Sunday, September 11, 2005
Nicholas Kristoff writes in The New York Times:
If the White House wants to move the debate about Hurricane Katrina beyond what it calls the "blame game" for bodies decomposing in the streets of New Orleans, then here's a constructive step that President Bush could take to protect people in the future: Tackle global warming.
True, we don't know whether Katrina was linked to global warming. But there are indications that global warming will produce more Category 5 hurricanes. Now that we've all seen what a Katrina can do - and Katrina was only Category 4 when it hit Louisiana - it would be crazy for President Bush to continue to refuse to develop a national policy on greenhouse gases.
"The available scientific evidence indicates that it is likely that global warming will make - and possibly already is making - those hurricanes that form more destructive than they otherwise would have been," declares an analysis by five climate scientists at http://www.realclimate.org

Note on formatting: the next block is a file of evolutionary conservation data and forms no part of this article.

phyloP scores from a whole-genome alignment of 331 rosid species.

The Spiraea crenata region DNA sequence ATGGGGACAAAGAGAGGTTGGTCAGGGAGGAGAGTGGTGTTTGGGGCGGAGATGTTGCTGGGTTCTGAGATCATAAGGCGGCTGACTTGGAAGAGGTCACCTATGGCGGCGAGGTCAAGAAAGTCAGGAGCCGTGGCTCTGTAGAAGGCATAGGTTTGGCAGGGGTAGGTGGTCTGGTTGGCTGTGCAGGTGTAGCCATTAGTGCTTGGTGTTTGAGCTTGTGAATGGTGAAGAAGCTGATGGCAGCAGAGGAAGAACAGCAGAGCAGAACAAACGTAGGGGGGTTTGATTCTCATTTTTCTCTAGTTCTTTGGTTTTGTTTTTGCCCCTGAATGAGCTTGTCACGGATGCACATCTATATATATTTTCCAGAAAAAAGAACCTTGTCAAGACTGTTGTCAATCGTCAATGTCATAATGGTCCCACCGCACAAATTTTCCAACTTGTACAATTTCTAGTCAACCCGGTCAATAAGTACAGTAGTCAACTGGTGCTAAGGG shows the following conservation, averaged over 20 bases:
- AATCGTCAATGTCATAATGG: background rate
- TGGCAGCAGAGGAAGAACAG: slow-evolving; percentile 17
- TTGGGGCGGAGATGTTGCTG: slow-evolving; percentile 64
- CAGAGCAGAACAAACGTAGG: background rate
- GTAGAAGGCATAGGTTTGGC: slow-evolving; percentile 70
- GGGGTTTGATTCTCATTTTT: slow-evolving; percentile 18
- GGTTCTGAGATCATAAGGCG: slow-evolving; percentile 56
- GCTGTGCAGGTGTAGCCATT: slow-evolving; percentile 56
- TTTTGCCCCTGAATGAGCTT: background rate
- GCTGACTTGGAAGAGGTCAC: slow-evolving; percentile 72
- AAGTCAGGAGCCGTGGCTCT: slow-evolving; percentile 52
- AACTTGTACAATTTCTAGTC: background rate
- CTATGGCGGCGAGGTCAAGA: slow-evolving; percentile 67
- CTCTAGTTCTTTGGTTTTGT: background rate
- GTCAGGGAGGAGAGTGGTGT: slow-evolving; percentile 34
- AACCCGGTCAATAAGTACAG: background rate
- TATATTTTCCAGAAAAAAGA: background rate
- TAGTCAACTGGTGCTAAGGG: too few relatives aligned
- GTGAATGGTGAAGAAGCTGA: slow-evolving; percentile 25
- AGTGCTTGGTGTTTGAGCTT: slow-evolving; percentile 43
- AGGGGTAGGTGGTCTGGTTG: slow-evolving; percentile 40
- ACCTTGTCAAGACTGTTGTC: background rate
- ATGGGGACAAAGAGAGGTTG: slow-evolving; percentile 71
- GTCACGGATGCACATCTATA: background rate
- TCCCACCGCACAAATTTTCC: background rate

Hurricanes derive their power in part from warm water, and so forecasting models show future hurricanes becoming more severe as sea surface temperatures rise. One summary of 1,200 simulations published in the Journal of Climate last year showed that rising levels of greenhouse gases could triple the number of Category 5 hurricanes. (A link to this study and others appear below this column.)
Moreover, there's empirical evidence that hurricanes have already become more intense (but not more frequent). Nature magazine this summer reported a new study by Kerry Emanuel, a hurricane guru at M.I.T., indicating that by one measure hurricanes have almost doubled in intensity over the last 30 years.